– Which are your main musical influences?

Mmmm I don’t know…I try to ignore that at the time of composing but well I like oldies, music from the 40’s, 50’s and 60’s. And then when I was younger I listened a lot to My Bloody Valentine, Ministry, Skinny Puppy, Nirvana and all that kind of hard rock bands far from Country and all that Texas stuff.

– Do you have any ritual at the time of composing? And before a show?

Not specially. I just wait for the idea to come. Nothing more. The last time I wrote a song was almost two years. A really long time. The longest in my life. And before the show: loads. I smoke a lot of cigarettes (and other illegal things), eat a lot of fruit, drink orange juice…And if somebody says it is time to go on stage I always have to light a cigarette.

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– How would you define your music to somebody that does not know you?

I will call it “the sound of life”. You have quiet times and loud and intense times…It is related with life, relationships, love and all that daily stuff.

– The last record you have bought.

I have bought some recently: Crystal Castles , the latest Sigur Ros, Richard Hawley, some Bob Dylan‘s stuff…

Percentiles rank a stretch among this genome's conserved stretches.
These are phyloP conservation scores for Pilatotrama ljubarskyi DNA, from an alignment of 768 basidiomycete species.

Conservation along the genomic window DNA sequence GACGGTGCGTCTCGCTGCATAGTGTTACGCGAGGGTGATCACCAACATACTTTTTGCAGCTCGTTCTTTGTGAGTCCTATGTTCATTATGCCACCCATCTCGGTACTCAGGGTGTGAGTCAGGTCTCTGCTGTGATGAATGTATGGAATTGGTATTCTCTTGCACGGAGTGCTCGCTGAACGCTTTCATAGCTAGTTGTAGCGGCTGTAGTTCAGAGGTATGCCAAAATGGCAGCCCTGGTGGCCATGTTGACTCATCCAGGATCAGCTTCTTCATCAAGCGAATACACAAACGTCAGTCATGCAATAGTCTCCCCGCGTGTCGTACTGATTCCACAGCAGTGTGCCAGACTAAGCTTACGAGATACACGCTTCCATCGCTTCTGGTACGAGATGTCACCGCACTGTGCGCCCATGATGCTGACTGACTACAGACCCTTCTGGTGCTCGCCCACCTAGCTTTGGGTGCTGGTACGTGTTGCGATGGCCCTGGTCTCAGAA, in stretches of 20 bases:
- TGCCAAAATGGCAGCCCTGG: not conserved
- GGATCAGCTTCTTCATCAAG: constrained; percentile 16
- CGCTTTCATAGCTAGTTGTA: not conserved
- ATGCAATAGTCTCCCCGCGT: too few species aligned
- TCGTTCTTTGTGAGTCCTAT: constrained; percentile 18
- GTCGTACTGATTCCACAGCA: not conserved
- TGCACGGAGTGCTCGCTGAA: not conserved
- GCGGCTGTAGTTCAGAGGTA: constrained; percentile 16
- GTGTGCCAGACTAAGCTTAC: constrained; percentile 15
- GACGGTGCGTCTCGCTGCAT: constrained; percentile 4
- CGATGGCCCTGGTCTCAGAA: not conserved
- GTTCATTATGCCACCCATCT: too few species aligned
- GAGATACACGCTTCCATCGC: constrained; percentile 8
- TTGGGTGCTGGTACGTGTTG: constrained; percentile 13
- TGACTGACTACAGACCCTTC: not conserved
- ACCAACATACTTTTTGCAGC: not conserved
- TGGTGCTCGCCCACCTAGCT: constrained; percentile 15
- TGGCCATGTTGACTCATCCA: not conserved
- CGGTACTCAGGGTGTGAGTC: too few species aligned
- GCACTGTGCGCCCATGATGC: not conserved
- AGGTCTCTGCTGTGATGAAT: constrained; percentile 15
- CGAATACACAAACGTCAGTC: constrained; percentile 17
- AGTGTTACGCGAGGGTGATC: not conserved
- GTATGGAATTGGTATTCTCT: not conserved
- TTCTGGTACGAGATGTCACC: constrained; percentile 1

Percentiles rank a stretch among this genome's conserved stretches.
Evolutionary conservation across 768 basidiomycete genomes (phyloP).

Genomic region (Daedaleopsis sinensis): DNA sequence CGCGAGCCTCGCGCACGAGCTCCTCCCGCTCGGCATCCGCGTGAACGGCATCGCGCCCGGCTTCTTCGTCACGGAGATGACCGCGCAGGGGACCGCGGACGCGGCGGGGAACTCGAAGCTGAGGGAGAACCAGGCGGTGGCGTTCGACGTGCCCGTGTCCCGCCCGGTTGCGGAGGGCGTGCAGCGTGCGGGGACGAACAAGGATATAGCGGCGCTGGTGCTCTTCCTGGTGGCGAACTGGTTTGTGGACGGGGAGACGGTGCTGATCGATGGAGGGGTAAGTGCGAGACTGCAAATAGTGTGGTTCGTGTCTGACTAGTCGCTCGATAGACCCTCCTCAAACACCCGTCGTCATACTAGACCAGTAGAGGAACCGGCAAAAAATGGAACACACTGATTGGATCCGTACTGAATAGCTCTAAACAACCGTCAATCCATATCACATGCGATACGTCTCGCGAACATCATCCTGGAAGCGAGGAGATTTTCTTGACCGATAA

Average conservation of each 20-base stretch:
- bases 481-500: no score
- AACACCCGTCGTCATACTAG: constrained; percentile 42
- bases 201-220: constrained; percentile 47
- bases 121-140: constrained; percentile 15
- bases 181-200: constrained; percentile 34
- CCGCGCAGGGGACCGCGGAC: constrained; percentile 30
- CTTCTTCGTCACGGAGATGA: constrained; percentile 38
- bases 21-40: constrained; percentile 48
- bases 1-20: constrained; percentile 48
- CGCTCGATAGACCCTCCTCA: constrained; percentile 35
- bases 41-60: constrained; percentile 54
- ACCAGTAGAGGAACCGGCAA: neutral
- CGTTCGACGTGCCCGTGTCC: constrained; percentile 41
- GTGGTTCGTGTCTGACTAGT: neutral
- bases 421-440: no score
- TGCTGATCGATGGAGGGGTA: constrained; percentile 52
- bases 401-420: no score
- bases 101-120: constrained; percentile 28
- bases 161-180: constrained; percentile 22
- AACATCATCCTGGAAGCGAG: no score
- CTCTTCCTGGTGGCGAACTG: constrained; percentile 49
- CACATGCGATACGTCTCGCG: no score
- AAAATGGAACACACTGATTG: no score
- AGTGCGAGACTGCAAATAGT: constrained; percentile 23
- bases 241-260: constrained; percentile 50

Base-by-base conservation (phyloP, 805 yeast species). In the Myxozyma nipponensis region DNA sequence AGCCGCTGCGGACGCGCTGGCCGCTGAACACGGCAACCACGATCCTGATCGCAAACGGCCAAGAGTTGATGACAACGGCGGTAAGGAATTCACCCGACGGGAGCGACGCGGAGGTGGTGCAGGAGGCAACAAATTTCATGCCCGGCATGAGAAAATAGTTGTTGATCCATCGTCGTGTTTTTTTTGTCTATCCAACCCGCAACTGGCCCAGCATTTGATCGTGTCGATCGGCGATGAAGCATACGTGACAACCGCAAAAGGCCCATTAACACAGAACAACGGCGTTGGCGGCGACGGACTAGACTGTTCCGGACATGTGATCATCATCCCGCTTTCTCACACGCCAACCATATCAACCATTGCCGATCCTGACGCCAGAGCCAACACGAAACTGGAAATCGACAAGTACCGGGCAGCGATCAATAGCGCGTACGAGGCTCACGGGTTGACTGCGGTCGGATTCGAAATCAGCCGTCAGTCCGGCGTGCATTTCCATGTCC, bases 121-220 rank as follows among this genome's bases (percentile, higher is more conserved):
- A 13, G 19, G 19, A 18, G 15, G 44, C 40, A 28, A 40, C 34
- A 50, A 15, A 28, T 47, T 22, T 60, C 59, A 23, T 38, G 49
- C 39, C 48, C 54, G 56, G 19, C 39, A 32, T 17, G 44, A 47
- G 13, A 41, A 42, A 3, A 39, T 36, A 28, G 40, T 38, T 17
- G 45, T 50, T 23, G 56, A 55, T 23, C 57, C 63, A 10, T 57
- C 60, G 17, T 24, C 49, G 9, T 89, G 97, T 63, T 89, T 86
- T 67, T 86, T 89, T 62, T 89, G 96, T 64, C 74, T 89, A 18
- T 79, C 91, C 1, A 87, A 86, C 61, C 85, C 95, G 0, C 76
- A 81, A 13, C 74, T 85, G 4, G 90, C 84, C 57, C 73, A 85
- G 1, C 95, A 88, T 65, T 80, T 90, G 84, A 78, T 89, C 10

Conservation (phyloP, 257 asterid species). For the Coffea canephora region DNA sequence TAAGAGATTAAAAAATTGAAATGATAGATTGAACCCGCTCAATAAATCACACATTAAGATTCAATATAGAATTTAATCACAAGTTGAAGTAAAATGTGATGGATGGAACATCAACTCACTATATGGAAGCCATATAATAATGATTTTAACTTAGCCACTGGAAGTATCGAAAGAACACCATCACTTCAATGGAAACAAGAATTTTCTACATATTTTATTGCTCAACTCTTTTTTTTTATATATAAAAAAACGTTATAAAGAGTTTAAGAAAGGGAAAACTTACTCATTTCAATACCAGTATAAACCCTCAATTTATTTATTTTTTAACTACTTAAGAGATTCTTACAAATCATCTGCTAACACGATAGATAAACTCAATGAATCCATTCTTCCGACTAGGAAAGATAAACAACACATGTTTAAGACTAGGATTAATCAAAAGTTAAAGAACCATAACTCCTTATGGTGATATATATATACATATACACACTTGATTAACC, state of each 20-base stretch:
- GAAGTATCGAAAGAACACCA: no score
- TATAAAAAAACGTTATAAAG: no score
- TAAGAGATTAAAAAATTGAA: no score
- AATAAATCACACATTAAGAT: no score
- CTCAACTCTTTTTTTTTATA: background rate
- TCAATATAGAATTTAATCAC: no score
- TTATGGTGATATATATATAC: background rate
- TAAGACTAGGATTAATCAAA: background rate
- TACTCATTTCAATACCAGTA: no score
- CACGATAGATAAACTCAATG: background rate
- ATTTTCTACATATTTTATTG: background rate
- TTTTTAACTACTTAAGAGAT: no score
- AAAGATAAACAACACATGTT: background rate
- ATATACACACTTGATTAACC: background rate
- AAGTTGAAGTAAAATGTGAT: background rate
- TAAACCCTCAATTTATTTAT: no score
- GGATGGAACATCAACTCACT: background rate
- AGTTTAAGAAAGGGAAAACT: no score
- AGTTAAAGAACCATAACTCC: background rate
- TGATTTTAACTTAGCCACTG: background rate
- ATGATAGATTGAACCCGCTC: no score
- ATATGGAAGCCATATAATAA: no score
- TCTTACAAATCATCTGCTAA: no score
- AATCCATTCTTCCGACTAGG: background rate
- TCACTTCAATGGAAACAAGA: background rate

– A record for a Saturday night.

Loveless – My Bloody Valetine or any of the Ink Spots (it is a R&B and Rock&Roll afroamerican band from the 30’s).

– A record for a Sunday morning.

Andy Warhol – The Velvet Underground. I play it every fucking Sunday morning.

– Is there any special place where you would love to play again?

Mmmm…Union Chapel in London is a good place. I played there with Iron&Wine before and I proposed marriage to my girlfriend there after one of my shows. Yeah, it is a special place.

– After some hard experiences in your life, how have they influenced your way of composing? Have they helped your more creative side?

Well I started writing songs when I was 14 or 15 but it wasn’t until my life really started to get dirty when my songs had something to tell. My songs are a reflection of the decisions I’ve made in my life. I think If I made other decisions or I lived another life or in another place they would not have  had the same response in people.